The Thrift-T was made by the Tri-Wheel Motor Corporation in Springfield, Massachusetts. (The Company first started in Oxford, NC.)
The car was produced for local deliveries like US Postal Service, florist, auto parts store, family doctors, and in town trips to the store.
This vehicle is the only known surviving example known to exist. Total production figures are unknown. The cars most unusual feature is that the motor, transmission, and rear end can be removed in under 30 minutes. Located under that is a 'Cradle' that holds everything in place. The engine is an Onan air-cooled 10 horsepower opposed twin engine which is mounted under the seat. Top speed is in the neighborhood of 40 MPH.
The car was designed with no inner door, kick panels or insulation in the interior. It was available in only two colors which were Hawaiian Gray and Lock Have Green and optional colors were available at extra cost. The top and side curtains were available only in the color black.
This car has 5,500 original miles and been treated to an 8 month, 1350 hour, full-frame off restoration. It is now painted in its original Yellow exterior color. It has been featured in seven magazines which include 1 as cover car.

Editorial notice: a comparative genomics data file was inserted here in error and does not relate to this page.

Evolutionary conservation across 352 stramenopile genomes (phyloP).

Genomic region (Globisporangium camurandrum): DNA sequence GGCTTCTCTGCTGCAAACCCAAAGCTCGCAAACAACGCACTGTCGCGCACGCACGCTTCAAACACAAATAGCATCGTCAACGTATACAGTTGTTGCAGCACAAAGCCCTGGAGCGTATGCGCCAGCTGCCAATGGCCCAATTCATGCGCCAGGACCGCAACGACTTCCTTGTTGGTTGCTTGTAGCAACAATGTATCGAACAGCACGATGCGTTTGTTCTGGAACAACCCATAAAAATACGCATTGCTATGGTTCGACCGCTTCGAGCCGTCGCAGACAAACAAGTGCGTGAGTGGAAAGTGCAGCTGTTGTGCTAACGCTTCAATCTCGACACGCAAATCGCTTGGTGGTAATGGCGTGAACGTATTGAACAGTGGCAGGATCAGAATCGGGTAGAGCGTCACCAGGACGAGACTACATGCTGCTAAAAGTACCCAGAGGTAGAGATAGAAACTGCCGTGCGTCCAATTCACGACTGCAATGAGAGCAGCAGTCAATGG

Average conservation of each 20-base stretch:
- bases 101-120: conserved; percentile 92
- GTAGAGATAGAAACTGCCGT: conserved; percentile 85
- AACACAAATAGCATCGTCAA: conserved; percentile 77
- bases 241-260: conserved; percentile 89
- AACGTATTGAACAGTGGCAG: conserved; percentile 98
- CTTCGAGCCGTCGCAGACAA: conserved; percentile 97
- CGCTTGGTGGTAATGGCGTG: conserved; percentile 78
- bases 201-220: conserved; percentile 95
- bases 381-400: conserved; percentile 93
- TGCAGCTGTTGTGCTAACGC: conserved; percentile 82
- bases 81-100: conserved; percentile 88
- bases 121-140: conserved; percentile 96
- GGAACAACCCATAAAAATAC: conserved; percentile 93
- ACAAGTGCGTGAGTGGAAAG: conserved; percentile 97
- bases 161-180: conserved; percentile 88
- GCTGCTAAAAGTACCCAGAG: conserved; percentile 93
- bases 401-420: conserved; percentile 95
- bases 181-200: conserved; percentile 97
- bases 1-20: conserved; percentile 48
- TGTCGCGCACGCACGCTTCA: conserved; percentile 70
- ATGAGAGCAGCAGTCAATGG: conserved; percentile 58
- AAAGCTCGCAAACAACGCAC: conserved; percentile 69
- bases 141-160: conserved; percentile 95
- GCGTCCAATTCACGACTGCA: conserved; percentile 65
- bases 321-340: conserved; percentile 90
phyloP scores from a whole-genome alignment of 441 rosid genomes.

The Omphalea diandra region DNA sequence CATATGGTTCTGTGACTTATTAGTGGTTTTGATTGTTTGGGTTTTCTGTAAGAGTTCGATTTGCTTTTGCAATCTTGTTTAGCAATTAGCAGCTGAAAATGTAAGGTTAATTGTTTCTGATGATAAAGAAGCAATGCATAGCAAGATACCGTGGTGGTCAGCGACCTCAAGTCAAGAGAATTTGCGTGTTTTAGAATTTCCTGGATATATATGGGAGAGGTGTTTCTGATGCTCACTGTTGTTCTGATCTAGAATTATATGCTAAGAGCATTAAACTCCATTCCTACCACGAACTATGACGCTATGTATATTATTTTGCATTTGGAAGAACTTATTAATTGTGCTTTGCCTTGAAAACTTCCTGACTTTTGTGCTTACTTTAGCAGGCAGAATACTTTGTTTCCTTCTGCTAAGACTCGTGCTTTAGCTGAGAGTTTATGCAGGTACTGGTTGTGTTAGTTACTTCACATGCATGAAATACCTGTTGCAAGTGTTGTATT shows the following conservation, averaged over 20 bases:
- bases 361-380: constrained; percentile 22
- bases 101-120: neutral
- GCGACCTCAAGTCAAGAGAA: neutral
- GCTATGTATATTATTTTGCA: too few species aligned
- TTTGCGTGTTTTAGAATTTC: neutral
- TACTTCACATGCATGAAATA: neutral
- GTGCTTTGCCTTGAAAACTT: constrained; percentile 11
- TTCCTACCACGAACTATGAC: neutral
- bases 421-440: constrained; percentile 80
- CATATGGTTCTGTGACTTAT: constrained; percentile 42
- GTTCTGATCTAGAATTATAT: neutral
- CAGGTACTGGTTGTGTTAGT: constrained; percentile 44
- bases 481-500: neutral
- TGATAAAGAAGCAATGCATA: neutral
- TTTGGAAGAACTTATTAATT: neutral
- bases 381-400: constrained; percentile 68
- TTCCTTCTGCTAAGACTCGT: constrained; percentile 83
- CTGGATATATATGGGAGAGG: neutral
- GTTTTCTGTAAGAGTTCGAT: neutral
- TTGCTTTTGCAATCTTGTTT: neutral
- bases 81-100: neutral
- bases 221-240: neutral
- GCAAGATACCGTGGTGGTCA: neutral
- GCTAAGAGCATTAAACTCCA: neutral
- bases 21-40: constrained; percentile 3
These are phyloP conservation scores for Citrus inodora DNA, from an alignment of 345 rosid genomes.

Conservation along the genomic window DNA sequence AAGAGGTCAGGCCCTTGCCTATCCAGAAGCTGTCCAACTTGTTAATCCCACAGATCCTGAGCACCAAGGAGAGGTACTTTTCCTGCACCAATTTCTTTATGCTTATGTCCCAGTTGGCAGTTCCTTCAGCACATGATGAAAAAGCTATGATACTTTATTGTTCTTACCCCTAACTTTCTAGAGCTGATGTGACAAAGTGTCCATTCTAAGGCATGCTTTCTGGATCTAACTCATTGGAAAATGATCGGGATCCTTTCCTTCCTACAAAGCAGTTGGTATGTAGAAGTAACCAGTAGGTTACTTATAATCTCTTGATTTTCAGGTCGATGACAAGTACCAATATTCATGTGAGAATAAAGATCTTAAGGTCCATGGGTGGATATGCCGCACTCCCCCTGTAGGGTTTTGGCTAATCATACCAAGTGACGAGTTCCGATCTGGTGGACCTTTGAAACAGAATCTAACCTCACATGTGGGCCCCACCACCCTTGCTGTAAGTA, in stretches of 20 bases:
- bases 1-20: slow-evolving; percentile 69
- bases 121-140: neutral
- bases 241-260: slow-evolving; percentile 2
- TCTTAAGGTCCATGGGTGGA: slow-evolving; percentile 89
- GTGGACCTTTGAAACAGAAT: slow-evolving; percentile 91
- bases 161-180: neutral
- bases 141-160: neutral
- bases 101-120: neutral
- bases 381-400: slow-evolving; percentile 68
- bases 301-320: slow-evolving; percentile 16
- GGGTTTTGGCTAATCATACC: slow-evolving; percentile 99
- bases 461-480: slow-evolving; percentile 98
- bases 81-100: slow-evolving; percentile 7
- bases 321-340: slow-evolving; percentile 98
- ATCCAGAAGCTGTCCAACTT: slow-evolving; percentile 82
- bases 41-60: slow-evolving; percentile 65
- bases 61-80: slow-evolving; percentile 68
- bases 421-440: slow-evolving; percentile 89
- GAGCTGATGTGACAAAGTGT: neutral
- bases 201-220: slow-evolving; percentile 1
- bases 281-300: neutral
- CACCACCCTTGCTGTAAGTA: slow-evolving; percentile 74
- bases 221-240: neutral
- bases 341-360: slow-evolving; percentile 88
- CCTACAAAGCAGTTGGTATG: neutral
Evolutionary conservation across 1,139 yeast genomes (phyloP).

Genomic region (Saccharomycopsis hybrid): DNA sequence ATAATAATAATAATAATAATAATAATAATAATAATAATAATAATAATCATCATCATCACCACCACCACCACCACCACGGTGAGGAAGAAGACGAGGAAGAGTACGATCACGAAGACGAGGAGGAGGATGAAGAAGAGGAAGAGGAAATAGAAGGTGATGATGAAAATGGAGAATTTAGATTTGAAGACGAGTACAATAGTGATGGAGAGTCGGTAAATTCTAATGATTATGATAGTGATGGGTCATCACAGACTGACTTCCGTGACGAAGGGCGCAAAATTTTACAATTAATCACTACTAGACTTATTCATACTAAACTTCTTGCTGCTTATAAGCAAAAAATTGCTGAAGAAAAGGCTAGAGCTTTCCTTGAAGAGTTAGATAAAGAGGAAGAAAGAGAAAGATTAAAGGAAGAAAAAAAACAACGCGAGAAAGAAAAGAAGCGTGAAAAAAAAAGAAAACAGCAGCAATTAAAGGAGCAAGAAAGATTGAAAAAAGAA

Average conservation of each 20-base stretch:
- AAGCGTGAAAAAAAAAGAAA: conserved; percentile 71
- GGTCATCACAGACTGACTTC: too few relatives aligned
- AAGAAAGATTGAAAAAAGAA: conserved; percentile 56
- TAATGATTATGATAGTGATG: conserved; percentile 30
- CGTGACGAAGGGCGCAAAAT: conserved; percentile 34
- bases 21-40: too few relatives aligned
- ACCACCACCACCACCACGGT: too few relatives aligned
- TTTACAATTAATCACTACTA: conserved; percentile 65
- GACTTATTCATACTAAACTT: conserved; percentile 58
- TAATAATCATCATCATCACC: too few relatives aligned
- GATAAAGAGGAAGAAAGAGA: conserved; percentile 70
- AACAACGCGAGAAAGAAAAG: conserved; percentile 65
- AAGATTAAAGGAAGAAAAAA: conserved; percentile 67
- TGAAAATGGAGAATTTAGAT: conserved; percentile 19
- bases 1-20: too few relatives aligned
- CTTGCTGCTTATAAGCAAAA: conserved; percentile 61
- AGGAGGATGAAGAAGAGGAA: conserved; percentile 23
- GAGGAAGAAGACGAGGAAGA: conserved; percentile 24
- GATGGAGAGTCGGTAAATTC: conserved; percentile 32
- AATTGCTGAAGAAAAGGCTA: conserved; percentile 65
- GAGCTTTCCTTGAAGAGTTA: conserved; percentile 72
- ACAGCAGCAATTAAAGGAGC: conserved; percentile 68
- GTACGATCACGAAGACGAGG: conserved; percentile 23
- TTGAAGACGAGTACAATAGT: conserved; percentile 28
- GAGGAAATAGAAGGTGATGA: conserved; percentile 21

A slab-sided utility roadster, the Tri Wheel Motor Corporations Thrift-T was unique from every angle! An Onan-powered three wheeler was designed in 1951 by the Tri-Wheel Corp of Oxford, North Carolina and manufactured by the Tri-Wheel Motor Corp., located in Springfield, Massachusetts. Production of the Thrift-T lasted from 1948 until 1955 and they were produced in two standard colors, Lockhaven Green and Hawaiian Gray. At an additional cost, other colors were available.
Much like the name implies, the interior of the Thrift-T was stark and incredibly simplified. The seat was a bench seat and a floor mat for the driver and passenger. There were no door panels, kick panels or any type of sound insulation. The controls and gauges were the bare minimum as well, and consisted of only a steering wheel, a stick shift and a small variety of gauges.
Inside the engine bay of the Thrift-T was powered by a 62.5-cubic inch, horizontally opposed, 10hp Onan engine mated with a Crosley transmission and axle. The Thrift-T was capable of achieving a top speed of 40 mph and featured 4.59 x 12 tires. In less than thirty minutes the Thrift-T's steel body can be separated from its chassis and powertrain as the drivetrain rests in a cradle beneath the body and is connected with a trailer-ball and hitch setup.
By Jessica Donaldson
Originally the vehicle was designed as a three-seater for commuting. By 1955 the Thrift-T was available to be purchased with a pick up body, and enclosed delivery van and an open top utility vehicle capable of seating up to five people as well as having enough room for additional luggage.